A recent post by Mark Vernon of Religion Dispatches traces some findings of David Sloan Wilson who is a biologist researching and suggesting that the so-called “selfish gene” proposed by evolutionary biologists of the past is a fallacy. Instead, Wilson’s research has lead him to posit the idea that we haven’t, as humans, evolved toward the ends and purposes only of the self but rather more toward the aims and benefit of the groups in which individuals live.
Although I haven’t delved very deeply into the findings of Wilson, what he’s suggesting is quite exciting to me. The notion that we are genetically geared toward doing what’s best for the communities in which we work, play, love, live, etc. just makes sense to me from my own personal experience of the world but also from the perspective of evolutionary theory. That is, the maximum potential for survival and sustainability for individual organisms seems best when the larger group of relationships is taken care of primarily. This is because we are, as most if not all life-forms, social beings and thus need the safety, security, and social identity of the community in order for us to survive and prosper as individuals. In other words, the well-being of the group maximizes the well-being of the individual, and not necessarily the other way around.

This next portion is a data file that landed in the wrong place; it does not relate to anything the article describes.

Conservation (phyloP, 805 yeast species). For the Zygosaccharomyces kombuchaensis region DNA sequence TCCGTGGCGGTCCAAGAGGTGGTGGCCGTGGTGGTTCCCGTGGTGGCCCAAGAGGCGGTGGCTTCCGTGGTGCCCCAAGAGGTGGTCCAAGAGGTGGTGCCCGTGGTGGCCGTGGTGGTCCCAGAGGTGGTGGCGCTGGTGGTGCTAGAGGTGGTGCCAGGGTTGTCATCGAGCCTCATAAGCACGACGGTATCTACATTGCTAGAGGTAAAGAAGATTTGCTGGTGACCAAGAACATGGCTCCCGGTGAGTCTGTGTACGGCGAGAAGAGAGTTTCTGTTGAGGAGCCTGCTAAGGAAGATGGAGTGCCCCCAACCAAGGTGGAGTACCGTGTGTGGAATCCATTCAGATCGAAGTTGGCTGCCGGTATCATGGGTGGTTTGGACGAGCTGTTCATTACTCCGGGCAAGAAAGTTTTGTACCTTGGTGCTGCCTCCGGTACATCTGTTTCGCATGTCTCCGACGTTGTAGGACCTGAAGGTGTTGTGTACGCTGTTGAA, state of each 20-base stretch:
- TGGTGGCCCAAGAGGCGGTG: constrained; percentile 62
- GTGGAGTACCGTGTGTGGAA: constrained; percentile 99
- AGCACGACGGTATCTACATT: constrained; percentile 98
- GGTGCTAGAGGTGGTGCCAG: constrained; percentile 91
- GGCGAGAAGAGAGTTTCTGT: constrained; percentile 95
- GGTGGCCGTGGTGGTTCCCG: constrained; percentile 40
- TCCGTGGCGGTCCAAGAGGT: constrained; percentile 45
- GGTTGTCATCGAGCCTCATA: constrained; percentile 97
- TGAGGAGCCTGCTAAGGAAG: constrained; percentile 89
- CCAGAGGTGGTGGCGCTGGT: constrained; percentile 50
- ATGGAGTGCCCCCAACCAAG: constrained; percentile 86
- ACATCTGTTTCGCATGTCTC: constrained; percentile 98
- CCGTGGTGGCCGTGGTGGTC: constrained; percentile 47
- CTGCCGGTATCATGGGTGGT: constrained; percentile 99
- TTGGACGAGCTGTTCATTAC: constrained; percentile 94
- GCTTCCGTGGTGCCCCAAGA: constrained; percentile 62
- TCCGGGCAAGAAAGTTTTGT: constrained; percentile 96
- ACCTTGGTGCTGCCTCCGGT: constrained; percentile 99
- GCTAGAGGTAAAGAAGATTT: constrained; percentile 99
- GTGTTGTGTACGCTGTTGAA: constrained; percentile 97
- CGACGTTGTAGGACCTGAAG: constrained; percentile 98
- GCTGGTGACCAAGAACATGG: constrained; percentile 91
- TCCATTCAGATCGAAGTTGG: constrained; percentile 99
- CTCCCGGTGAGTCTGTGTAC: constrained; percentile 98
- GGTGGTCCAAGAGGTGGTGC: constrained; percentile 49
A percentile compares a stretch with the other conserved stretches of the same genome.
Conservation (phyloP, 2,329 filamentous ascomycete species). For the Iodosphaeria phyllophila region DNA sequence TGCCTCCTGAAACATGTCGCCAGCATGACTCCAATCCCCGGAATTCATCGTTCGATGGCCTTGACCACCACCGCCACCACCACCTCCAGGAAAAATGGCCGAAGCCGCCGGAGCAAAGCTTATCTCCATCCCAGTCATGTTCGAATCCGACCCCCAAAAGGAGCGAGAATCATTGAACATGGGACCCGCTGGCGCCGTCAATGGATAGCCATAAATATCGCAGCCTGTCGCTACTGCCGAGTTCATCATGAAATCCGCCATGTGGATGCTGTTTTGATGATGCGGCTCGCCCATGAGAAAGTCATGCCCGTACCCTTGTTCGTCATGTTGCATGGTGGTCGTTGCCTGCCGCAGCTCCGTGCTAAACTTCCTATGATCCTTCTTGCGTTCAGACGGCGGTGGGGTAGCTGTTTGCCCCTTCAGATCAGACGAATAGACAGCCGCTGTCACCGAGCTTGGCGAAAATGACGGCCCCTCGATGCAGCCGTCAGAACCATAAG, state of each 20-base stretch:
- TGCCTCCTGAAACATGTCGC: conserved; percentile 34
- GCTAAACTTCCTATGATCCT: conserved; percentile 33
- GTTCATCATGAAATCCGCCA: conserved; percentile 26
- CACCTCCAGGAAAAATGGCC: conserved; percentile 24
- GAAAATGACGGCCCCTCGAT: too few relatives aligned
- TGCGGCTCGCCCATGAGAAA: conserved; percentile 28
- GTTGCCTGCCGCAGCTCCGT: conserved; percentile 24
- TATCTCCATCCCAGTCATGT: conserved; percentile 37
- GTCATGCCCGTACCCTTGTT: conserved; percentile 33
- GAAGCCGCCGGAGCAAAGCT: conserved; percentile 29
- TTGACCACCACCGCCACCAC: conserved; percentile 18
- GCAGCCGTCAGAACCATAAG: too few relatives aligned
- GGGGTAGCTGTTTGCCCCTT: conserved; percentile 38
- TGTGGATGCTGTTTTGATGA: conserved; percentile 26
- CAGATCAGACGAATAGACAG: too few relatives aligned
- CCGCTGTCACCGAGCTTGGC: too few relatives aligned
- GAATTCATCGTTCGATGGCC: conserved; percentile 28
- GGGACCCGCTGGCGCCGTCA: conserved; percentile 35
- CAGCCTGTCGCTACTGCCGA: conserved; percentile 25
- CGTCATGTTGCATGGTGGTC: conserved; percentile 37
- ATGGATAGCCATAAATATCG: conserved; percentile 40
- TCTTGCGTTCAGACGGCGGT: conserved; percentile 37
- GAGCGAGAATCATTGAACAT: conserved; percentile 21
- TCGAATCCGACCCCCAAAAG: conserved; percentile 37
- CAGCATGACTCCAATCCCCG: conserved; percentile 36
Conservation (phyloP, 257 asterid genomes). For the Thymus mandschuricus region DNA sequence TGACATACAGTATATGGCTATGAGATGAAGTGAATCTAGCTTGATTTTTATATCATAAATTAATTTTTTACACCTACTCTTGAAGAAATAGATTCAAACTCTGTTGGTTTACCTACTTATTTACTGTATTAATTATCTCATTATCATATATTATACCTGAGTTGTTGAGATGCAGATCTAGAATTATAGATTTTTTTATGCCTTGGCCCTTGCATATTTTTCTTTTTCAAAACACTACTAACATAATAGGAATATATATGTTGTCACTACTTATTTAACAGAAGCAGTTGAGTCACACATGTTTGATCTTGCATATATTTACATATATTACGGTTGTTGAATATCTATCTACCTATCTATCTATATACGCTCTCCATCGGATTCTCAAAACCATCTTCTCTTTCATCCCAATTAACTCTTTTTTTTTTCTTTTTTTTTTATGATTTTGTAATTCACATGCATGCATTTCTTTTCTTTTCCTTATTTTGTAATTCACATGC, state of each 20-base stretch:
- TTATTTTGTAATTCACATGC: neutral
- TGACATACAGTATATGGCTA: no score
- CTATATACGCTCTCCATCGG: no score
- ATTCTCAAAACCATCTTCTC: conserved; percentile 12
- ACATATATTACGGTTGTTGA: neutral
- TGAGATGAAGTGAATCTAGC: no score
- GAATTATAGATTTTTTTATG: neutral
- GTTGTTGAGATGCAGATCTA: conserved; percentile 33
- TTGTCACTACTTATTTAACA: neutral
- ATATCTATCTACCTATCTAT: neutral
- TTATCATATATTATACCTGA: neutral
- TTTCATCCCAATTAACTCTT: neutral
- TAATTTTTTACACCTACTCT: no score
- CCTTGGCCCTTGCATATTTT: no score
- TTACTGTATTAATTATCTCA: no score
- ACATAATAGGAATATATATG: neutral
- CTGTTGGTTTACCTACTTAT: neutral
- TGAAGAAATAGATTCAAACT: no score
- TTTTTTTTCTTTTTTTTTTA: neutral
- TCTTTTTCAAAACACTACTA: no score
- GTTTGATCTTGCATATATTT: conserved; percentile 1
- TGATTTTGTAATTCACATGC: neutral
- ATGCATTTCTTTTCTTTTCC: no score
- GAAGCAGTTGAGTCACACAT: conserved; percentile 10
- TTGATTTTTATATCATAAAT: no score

This lines up quite nicely with the beliefs and practices of most world religions which emphasize the spiritual importance of the community. In Christianity, the Church as the Body of Christ is the community that mystically participates in the love of Christ, carries the good message of liberation from sin, suffering, and death into the world, and supports each other in spiritual growth and transformation through the Spirit of God dwelling in and among its members. Though some Christian denominations emphasize this aspect of community more than others, it was certainly part and parcel of Jesus’ message of the Kingdom of God and has historically always been of central significance in the life of the Christian individual. Without the Church, the individual Christian is somehow unfulfilled in the sense that the community of Christ in the Spirit is an essential aspect of the identity and well-being of the Christian. Through the support, loving relationship, and teaching of truth of the Church, the individual Christian finds a home, a family, an identity that shapes their spiritual life. As Thomas Merton has stated in quoting John Donne, “No [hu]man is an island.” Amen to that.
To read the whole article, check it out at Religion Dispatches here.
Posted by Jesse F. Tanner at 10:59 AM